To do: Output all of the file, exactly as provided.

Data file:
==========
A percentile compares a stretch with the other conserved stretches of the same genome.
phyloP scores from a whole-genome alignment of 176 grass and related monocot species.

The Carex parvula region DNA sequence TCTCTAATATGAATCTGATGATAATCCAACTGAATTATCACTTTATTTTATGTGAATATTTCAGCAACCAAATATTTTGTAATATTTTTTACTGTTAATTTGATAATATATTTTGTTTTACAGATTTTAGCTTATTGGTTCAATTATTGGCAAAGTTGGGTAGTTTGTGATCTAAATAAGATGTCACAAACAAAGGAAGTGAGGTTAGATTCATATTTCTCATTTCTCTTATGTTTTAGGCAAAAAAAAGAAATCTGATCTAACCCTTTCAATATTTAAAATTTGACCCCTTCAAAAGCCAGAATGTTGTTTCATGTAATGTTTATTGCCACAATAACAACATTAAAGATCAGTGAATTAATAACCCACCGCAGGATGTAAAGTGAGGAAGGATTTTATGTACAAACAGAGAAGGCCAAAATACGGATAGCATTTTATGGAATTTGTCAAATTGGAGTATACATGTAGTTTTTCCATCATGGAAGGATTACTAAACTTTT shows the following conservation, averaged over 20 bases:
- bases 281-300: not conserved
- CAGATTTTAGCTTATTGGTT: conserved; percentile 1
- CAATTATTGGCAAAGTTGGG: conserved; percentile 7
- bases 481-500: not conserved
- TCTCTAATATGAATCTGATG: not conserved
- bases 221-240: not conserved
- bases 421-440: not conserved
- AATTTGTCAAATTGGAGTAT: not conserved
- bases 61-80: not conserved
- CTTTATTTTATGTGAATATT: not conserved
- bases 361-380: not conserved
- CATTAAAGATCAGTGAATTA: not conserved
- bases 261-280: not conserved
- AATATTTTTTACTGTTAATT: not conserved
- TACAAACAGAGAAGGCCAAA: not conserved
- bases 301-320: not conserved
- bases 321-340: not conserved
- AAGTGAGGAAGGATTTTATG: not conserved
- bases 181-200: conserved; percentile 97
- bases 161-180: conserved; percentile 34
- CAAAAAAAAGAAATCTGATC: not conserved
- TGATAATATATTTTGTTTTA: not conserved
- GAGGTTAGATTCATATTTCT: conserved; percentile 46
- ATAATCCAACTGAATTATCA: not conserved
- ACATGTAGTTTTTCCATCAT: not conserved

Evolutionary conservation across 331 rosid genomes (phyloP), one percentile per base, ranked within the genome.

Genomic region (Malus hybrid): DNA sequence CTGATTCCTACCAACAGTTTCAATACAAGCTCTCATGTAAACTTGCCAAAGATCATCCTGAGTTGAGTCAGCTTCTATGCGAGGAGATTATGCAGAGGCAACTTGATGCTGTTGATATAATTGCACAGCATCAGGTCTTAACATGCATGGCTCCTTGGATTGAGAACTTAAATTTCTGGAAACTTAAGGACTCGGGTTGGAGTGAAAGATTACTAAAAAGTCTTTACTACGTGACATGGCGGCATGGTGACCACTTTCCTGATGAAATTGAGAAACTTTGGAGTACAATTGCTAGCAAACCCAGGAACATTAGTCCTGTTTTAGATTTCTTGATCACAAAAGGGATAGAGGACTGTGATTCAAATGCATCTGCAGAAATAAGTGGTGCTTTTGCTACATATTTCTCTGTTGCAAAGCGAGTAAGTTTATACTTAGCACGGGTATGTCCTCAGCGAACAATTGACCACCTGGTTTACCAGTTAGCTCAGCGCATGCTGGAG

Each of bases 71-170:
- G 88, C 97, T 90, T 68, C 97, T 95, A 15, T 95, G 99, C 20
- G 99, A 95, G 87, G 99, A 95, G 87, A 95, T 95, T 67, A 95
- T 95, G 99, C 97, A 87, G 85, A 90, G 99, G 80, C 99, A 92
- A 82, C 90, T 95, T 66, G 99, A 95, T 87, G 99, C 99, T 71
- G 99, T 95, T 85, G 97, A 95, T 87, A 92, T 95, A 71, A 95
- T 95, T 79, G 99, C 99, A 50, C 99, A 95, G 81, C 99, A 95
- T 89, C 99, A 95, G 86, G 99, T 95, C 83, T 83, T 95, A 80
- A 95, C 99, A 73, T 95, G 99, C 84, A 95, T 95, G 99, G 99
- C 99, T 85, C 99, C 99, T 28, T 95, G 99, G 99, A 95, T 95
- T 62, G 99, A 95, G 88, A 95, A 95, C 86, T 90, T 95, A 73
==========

A percentile compares a stretch with the other conserved stretches of the same genome.
phyloP scores from a whole-genome alignment of 176 grass and related monocot species.

The Carex parvula region DNA sequence TCTCTAATATGAATCTGATGATAATCCAACTGAATTATCACTTTATTTTATGTGAATATTTCAGCAACCAAATATTTTGTAATATTTTTTACTGTTAATTTGATAATATATTTTGTTTTACAGATTTTAGCTTATTGGTTCAATTATTGGCAAAGTTGGGTAGTTTGTGATCTAAATAAGATGTCACAAACAAAGGAAGTGAGGTTAGATTCATATTTCTCATTTCTCTTATGTTTTAGGCAAAAAAAAGAAATCTGATCTAACCCTTTCAATATTTAAAATTTGACCCCTTCAAAAGCCAGAATGTTGTTTCATGTAATGTTTATTGCCACAATAACAACATTAAAGATCAGTGAATTAATAACCCACCGCAGGATGTAAAGTGAGGAAGGATTTTATGTACAAACAGAGAAGGCCAAAATACGGATAGCATTTTATGGAATTTGTCAAATTGGAGTATACATGTAGTTTTTCCATCATGGAAGGATTACTAAACTTTT shows the following conservation, averaged over 20 bases:
- bases 281-300: not conserved
- CAGATTTTAGCTTATTGGTT: conserved; percentile 1
- CAATTATTGGCAAAGTTGGG: conserved; percentile 7
- bases 481-500: not conserved
- TCTCTAATATGAATCTGATG: not conserved
- bases 221-240: not conserved
- bases 421-440: not conserved
- AATTTGTCAAATTGGAGTAT: not conserved
- bases 61-80: not conserved
- CTTTATTTTATGTGAATATT: not conserved
- bases 361-380: not conserved
- CATTAAAGATCAGTGAATTA: not conserved
- bases 261-280: not conserved
- AATATTTTTTACTGTTAATT: not conserved
- TACAAACAGAGAAGGCCAAA: not conserved
- bases 301-320: not conserved
- bases 321-340: not conserved
- AAGTGAGGAAGGATTTTATG: not conserved
- bases 181-200: conserved; percentile 97
- bases 161-180: conserved; percentile 34
- CAAAAAAAAGAAATCTGATC: not conserved
- TGATAATATATTTTGTTTTA: not conserved
- GAGGTTAGATTCATATTTCT: conserved; percentile 46
- ATAATCCAACTGAATTATCA: not conserved
- ACATGTAGTTTTTCCATCAT: not conserved

Evolutionary conservation across 331 rosid genomes (phyloP), one percentile per base, ranked within the genome.

Genomic region (Malus hybrid): DNA sequence CTGATTCCTACCAACAGTTTCAATACAAGCTCTCATGTAAACTTGCCAAAGATCATCCTGAGTTGAGTCAGCTTCTATGCGAGGAGATTATGCAGAGGCAACTTGATGCTGTTGATATAATTGCACAGCATCAGGTCTTAACATGCATGGCTCCTTGGATTGAGAACTTAAATTTCTGGAAACTTAAGGACTCGGGTTGGAGTGAAAGATTACTAAAAAGTCTTTACTACGTGACATGGCGGCATGGTGACCACTTTCCTGATGAAATTGAGAAACTTTGGAGTACAATTGCTAGCAAACCCAGGAACATTAGTCCTGTTTTAGATTTCTTGATCACAAAAGGGATAGAGGACTGTGATTCAAATGCATCTGCAGAAATAAGTGGTGCTTTTGCTACATATTTCTCTGTTGCAAAGCGAGTAAGTTTATACTTAGCACGGGTATGTCCTCAGCGAACAATTGACCACCTGGTTTACCAGTTAGCTCAGCGCATGCTGGAG

Each of bases 71-170:
- G 88, C 97, T 90, T 68, C 97, T 95, A 15, T 95, G 99, C 20
- G 99, A 95, G 87, G 99, A 95, G 87, A 95, T 95, T 67, A 95
- T 95, G 99, C 97, A 87, G 85, A 90, G 99, G 80, C 99, A 92
- A 82, C 90, T 95, T 66, G 99, A 95, T 87, G 99, C 99, T 71
- G 99, T 95, T 85, G 97, A 95, T 87, A 92, T 95, A 71, A 95
- T 95, T 79, G 99, C 99, A 50, C 99, A 95, G 81, C 99, A 95
- T 89, C 99, A 95, G 86, G 99, T 95, C 83, T 83, T 95, A 80
- A 95, C 99, A 73, T 95, G 99, C 84, A 95, T 95, G 99, G 99
- C 99, T 85, C 99, C 99, T 28, T 95, G 99, G 99, A 95, T 95
- T 62, G 99, A 95, G 88, A 95, A 95, C 86, T 90, T 95, A 73